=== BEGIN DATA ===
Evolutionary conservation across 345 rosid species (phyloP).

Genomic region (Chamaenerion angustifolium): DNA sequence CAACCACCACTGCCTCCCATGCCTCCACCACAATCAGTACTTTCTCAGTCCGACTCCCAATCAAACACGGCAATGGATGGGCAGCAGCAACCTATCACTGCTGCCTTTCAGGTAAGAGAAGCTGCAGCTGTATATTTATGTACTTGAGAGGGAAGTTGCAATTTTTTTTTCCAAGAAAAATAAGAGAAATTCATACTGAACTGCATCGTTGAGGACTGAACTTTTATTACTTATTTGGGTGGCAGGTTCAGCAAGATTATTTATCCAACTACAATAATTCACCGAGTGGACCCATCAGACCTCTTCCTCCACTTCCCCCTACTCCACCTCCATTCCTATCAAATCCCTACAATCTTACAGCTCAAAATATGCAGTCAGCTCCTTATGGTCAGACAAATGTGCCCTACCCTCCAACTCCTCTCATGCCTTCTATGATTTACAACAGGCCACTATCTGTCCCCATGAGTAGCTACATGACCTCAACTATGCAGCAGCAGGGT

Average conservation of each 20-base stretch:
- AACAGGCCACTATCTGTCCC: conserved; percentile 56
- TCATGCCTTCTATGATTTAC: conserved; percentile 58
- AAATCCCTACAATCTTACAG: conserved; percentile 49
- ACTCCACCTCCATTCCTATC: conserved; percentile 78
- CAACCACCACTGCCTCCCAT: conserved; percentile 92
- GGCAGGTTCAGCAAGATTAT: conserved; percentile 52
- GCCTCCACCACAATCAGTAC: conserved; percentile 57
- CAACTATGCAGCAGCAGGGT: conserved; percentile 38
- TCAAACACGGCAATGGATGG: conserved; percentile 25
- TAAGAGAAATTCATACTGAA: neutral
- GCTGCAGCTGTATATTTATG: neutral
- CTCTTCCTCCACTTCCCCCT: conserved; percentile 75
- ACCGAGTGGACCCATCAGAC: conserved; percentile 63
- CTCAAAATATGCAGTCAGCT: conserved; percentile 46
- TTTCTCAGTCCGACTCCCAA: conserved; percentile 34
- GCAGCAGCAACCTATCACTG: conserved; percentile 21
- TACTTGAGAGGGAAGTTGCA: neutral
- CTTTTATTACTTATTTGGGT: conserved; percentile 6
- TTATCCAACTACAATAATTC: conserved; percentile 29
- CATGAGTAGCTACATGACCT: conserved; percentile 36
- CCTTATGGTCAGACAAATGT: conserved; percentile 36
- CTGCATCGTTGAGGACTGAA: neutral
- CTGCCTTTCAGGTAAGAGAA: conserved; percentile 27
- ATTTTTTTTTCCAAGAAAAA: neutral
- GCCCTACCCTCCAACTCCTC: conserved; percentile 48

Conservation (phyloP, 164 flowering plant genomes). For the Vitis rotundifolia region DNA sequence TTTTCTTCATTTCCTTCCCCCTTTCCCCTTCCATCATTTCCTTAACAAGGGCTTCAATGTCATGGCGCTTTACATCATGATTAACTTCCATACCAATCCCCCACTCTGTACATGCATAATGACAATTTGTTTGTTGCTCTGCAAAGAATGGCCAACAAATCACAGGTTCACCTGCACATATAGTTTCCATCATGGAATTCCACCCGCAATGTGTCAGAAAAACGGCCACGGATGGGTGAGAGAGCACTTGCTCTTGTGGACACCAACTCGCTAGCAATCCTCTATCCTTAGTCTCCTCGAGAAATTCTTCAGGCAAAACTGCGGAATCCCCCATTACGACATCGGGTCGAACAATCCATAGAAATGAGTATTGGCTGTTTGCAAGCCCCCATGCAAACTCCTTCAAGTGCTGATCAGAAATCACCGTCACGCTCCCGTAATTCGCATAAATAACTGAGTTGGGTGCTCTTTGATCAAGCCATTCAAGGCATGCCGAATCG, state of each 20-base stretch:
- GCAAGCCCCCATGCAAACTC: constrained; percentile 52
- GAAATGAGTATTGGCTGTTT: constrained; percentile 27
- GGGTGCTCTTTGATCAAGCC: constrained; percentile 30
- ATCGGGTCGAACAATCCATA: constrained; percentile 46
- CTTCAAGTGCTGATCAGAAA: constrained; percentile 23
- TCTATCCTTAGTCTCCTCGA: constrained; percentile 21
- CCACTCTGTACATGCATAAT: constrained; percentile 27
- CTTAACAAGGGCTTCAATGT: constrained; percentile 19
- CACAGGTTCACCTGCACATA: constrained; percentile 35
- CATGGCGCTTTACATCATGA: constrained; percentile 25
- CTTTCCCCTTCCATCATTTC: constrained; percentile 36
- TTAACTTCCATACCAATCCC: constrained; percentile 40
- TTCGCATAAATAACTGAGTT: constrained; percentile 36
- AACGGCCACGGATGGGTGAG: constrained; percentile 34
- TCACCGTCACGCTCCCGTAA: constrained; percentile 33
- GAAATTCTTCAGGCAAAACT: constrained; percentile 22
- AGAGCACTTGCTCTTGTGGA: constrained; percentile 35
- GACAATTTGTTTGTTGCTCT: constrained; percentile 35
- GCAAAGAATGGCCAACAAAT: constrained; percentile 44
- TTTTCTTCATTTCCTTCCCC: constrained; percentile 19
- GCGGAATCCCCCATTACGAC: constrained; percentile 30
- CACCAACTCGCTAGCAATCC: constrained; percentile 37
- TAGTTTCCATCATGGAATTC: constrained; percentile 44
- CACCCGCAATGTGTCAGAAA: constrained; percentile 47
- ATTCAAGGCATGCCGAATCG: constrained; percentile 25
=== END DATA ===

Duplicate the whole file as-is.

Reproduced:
Evolutionary conservation across 345 rosid species (phyloP).

Genomic region (Chamaenerion angustifolium): DNA sequence CAACCACCACTGCCTCCCATGCCTCCACCACAATCAGTACTTTCTCAGTCCGACTCCCAATCAAACACGGCAATGGATGGGCAGCAGCAACCTATCACTGCTGCCTTTCAGGTAAGAGAAGCTGCAGCTGTATATTTATGTACTTGAGAGGGAAGTTGCAATTTTTTTTTCCAAGAAAAATAAGAGAAATTCATACTGAACTGCATCGTTGAGGACTGAACTTTTATTACTTATTTGGGTGGCAGGTTCAGCAAGATTATTTATCCAACTACAATAATTCACCGAGTGGACCCATCAGACCTCTTCCTCCACTTCCCCCTACTCCACCTCCATTCCTATCAAATCCCTACAATCTTACAGCTCAAAATATGCAGTCAGCTCCTTATGGTCAGACAAATGTGCCCTACCCTCCAACTCCTCTCATGCCTTCTATGATTTACAACAGGCCACTATCTGTCCCCATGAGTAGCTACATGACCTCAACTATGCAGCAGCAGGGT

Average conservation of each 20-base stretch:
- AACAGGCCACTATCTGTCCC: conserved; percentile 56
- TCATGCCTTCTATGATTTAC: conserved; percentile 58
- AAATCCCTACAATCTTACAG: conserved; percentile 49
- ACTCCACCTCCATTCCTATC: conserved; percentile 78
- CAACCACCACTGCCTCCCAT: conserved; percentile 92
- GGCAGGTTCAGCAAGATTAT: conserved; percentile 52
- GCCTCCACCACAATCAGTAC: conserved; percentile 57
- CAACTATGCAGCAGCAGGGT: conserved; percentile 38
- TCAAACACGGCAATGGATGG: conserved; percentile 25
- TAAGAGAAATTCATACTGAA: neutral
- GCTGCAGCTGTATATTTATG: neutral
- CTCTTCCTCCACTTCCCCCT: conserved; percentile 75
- ACCGAGTGGACCCATCAGAC: conserved; percentile 63
- CTCAAAATATGCAGTCAGCT: conserved; percentile 46
- TTTCTCAGTCCGACTCCCAA: conserved; percentile 34
- GCAGCAGCAACCTATCACTG: conserved; percentile 21
- TACTTGAGAGGGAAGTTGCA: neutral
- CTTTTATTACTTATTTGGGT: conserved; percentile 6
- TTATCCAACTACAATAATTC: conserved; percentile 29
- CATGAGTAGCTACATGACCT: conserved; percentile 36
- CCTTATGGTCAGACAAATGT: conserved; percentile 36
- CTGCATCGTTGAGGACTGAA: neutral
- CTGCCTTTCAGGTAAGAGAA: conserved; percentile 27
- ATTTTTTTTTCCAAGAAAAA: neutral
- GCCCTACCCTCCAACTCCTC: conserved; percentile 48

Conservation (phyloP, 164 flowering plant genomes). For the Vitis rotundifolia region DNA sequence TTTTCTTCATTTCCTTCCCCCTTTCCCCTTCCATCATTTCCTTAACAAGGGCTTCAATGTCATGGCGCTTTACATCATGATTAACTTCCATACCAATCCCCCACTCTGTACATGCATAATGACAATTTGTTTGTTGCTCTGCAAAGAATGGCCAACAAATCACAGGTTCACCTGCACATATAGTTTCCATCATGGAATTCCACCCGCAATGTGTCAGAAAAACGGCCACGGATGGGTGAGAGAGCACTTGCTCTTGTGGACACCAACTCGCTAGCAATCCTCTATCCTTAGTCTCCTCGAGAAATTCTTCAGGCAAAACTGCGGAATCCCCCATTACGACATCGGGTCGAACAATCCATAGAAATGAGTATTGGCTGTTTGCAAGCCCCCATGCAAACTCCTTCAAGTGCTGATCAGAAATCACCGTCACGCTCCCGTAATTCGCATAAATAACTGAGTTGGGTGCTCTTTGATCAAGCCATTCAAGGCATGCCGAATCG, state of each 20-base stretch:
- GCAAGCCCCCATGCAAACTC: constrained; percentile 52
- GAAATGAGTATTGGCTGTTT: constrained; percentile 27
- GGGTGCTCTTTGATCAAGCC: constrained; percentile 30
- ATCGGGTCGAACAATCCATA: constrained; percentile 46
- CTTCAAGTGCTGATCAGAAA: constrained; percentile 23
- TCTATCCTTAGTCTCCTCGA: constrained; percentile 21
- CCACTCTGTACATGCATAAT: constrained; percentile 27
- CTTAACAAGGGCTTCAATGT: constrained; percentile 19
- CACAGGTTCACCTGCACATA: constrained; percentile 35
- CATGGCGCTTTACATCATGA: constrained; percentile 25
- CTTTCCCCTTCCATCATTTC: constrained; percentile 36
- TTAACTTCCATACCAATCCC: constrained; percentile 40
- TTCGCATAAATAACTGAGTT: constrained; percentile 36
- AACGGCCACGGATGGGTGAG: constrained; percentile 34
- TCACCGTCACGCTCCCGTAA: constrained; percentile 33
- GAAATTCTTCAGGCAAAACT: constrained; percentile 22
- AGAGCACTTGCTCTTGTGGA: constrained; percentile 35
- GACAATTTGTTTGTTGCTCT: constrained; percentile 35
- GCAAAGAATGGCCAACAAAT: constrained; percentile 44
- TTTTCTTCATTTCCTTCCCC: constrained; percentile 19
- GCGGAATCCCCCATTACGAC: constrained; percentile 30
- CACCAACTCGCTAGCAATCC: constrained; percentile 37
- TAGTTTCCATCATGGAATTC: constrained; percentile 44
- CACCCGCAATGTGTCAGAAA: constrained; percentile 47
- ATTCAAGGCATGCCGAATCG: constrained; percentile 25